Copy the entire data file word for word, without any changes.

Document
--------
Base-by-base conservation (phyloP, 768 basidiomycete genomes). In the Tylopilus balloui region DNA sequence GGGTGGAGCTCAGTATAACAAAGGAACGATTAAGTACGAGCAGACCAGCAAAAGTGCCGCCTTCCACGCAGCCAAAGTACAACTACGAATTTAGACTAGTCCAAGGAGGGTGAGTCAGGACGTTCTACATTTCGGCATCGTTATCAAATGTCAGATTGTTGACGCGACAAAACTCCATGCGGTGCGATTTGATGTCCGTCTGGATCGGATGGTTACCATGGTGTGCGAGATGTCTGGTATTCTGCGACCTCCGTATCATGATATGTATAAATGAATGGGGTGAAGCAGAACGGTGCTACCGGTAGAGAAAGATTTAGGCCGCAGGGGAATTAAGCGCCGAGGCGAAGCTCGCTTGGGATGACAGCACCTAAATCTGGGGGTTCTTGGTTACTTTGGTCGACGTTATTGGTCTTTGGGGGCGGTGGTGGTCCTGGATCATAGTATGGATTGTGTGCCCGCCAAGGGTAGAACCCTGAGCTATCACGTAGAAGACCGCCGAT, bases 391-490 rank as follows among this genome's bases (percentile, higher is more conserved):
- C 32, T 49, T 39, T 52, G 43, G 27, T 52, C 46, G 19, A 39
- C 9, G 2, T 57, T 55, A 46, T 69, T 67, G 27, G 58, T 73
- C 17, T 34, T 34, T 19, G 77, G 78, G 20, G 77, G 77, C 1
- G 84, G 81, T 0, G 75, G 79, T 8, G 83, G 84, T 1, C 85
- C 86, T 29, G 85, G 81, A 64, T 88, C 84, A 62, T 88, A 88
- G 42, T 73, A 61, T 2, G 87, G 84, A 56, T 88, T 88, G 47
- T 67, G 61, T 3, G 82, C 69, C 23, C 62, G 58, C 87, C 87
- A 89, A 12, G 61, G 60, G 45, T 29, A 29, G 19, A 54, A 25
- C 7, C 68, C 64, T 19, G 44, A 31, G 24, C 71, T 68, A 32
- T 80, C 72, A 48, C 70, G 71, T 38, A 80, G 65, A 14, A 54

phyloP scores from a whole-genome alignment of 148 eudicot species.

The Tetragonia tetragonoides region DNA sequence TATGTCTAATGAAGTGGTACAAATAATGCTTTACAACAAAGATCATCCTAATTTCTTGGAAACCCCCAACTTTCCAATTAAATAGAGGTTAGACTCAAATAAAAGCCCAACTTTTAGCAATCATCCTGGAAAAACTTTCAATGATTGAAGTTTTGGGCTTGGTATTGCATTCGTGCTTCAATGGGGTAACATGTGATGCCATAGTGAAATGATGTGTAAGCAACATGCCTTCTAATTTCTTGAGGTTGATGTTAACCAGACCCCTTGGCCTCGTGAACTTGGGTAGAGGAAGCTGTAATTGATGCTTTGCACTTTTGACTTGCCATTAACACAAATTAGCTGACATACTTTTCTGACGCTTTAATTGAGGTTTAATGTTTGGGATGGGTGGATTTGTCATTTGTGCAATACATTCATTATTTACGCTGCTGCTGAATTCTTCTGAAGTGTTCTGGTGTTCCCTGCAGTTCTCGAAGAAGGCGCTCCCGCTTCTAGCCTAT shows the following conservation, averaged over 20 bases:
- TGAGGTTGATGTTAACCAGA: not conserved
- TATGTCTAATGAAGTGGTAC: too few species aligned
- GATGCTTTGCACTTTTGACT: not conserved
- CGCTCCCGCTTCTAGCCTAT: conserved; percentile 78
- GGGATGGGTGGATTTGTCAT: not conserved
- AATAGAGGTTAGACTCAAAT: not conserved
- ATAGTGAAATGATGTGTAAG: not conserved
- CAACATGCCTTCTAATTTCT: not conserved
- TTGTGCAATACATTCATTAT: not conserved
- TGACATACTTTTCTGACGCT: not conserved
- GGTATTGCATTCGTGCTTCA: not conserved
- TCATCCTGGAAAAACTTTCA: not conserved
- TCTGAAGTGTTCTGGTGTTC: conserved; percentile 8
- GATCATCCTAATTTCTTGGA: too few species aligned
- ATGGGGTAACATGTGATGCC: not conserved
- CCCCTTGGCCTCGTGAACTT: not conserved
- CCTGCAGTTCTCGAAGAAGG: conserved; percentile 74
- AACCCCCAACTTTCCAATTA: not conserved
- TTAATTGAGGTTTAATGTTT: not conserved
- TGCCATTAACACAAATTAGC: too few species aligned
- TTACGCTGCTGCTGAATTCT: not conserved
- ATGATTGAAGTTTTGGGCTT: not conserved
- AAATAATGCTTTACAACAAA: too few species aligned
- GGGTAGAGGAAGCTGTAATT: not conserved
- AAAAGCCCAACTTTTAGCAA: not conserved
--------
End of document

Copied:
Base-by-base conservation (phyloP, 768 basidiomycete genomes). In the Tylopilus balloui region DNA sequence GGGTGGAGCTCAGTATAACAAAGGAACGATTAAGTACGAGCAGACCAGCAAAAGTGCCGCCTTCCACGCAGCCAAAGTACAACTACGAATTTAGACTAGTCCAAGGAGGGTGAGTCAGGACGTTCTACATTTCGGCATCGTTATCAAATGTCAGATTGTTGACGCGACAAAACTCCATGCGGTGCGATTTGATGTCCGTCTGGATCGGATGGTTACCATGGTGTGCGAGATGTCTGGTATTCTGCGACCTCCGTATCATGATATGTATAAATGAATGGGGTGAAGCAGAACGGTGCTACCGGTAGAGAAAGATTTAGGCCGCAGGGGAATTAAGCGCCGAGGCGAAGCTCGCTTGGGATGACAGCACCTAAATCTGGGGGTTCTTGGTTACTTTGGTCGACGTTATTGGTCTTTGGGGGCGGTGGTGGTCCTGGATCATAGTATGGATTGTGTGCCCGCCAAGGGTAGAACCCTGAGCTATCACGTAGAAGACCGCCGAT, bases 391-490 rank as follows among this genome's bases (percentile, higher is more conserved):
- C 32, T 49, T 39, T 52, G 43, G 27, T 52, C 46, G 19, A 39
- C 9, G 2, T 57, T 55, A 46, T 69, T 67, G 27, G 58, T 73
- C 17, T 34, T 34, T 19, G 77, G 78, G 20, G 77, G 77, C 1
- G 84, G 81, T 0, G 75, G 79, T 8, G 83, G 84, T 1, C 85
- C 86, T 29, G 85, G 81, A 64, T 88, C 84, A 62, T 88, A 88
- G 42, T 73, A 61, T 2, G 87, G 84, A 56, T 88, T 88, G 47
- T 67, G 61, T 3, G 82, C 69, C 23, C 62, G 58, C 87, C 87
- A 89, A 12, G 61, G 60, G 45, T 29, A 29, G 19, A 54, A 25
- C 7, C 68, C 64, T 19, G 44, A 31, G 24, C 71, T 68, A 32
- T 80, C 72, A 48, C 70, G 71, T 38, A 80, G 65, A 14, A 54

phyloP scores from a whole-genome alignment of 148 eudicot species.

The Tetragonia tetragonoides region DNA sequence TATGTCTAATGAAGTGGTACAAATAATGCTTTACAACAAAGATCATCCTAATTTCTTGGAAACCCCCAACTTTCCAATTAAATAGAGGTTAGACTCAAATAAAAGCCCAACTTTTAGCAATCATCCTGGAAAAACTTTCAATGATTGAAGTTTTGGGCTTGGTATTGCATTCGTGCTTCAATGGGGTAACATGTGATGCCATAGTGAAATGATGTGTAAGCAACATGCCTTCTAATTTCTTGAGGTTGATGTTAACCAGACCCCTTGGCCTCGTGAACTTGGGTAGAGGAAGCTGTAATTGATGCTTTGCACTTTTGACTTGCCATTAACACAAATTAGCTGACATACTTTTCTGACGCTTTAATTGAGGTTTAATGTTTGGGATGGGTGGATTTGTCATTTGTGCAATACATTCATTATTTACGCTGCTGCTGAATTCTTCTGAAGTGTTCTGGTGTTCCCTGCAGTTCTCGAAGAAGGCGCTCCCGCTTCTAGCCTAT shows the following conservation, averaged over 20 bases:
- TGAGGTTGATGTTAACCAGA: not conserved
- TATGTCTAATGAAGTGGTAC: too few species aligned
- GATGCTTTGCACTTTTGACT: not conserved
- CGCTCCCGCTTCTAGCCTAT: conserved; percentile 78
- GGGATGGGTGGATTTGTCAT: not conserved
- AATAGAGGTTAGACTCAAAT: not conserved
- ATAGTGAAATGATGTGTAAG: not conserved
- CAACATGCCTTCTAATTTCT: not conserved
- TTGTGCAATACATTCATTAT: not conserved
- TGACATACTTTTCTGACGCT: not conserved
- GGTATTGCATTCGTGCTTCA: not conserved
- TCATCCTGGAAAAACTTTCA: not conserved
- TCTGAAGTGTTCTGGTGTTC: conserved; percentile 8
- GATCATCCTAATTTCTTGGA: too few species aligned
- ATGGGGTAACATGTGATGCC: not conserved
- CCCCTTGGCCTCGTGAACTT: not conserved
- CCTGCAGTTCTCGAAGAAGG: conserved; percentile 74
- AACCCCCAACTTTCCAATTA: not conserved
- TTAATTGAGGTTTAATGTTT: not conserved
- TGCCATTAACACAAATTAGC: too few species aligned
- TTACGCTGCTGCTGAATTCT: not conserved
- ATGATTGAAGTTTTGGGCTT: not conserved
- AAATAATGCTTTACAACAAA: too few species aligned
- GGGTAGAGGAAGCTGTAATT: not conserved
- AAAAGCCCAACTTTTAGCAA: not conserved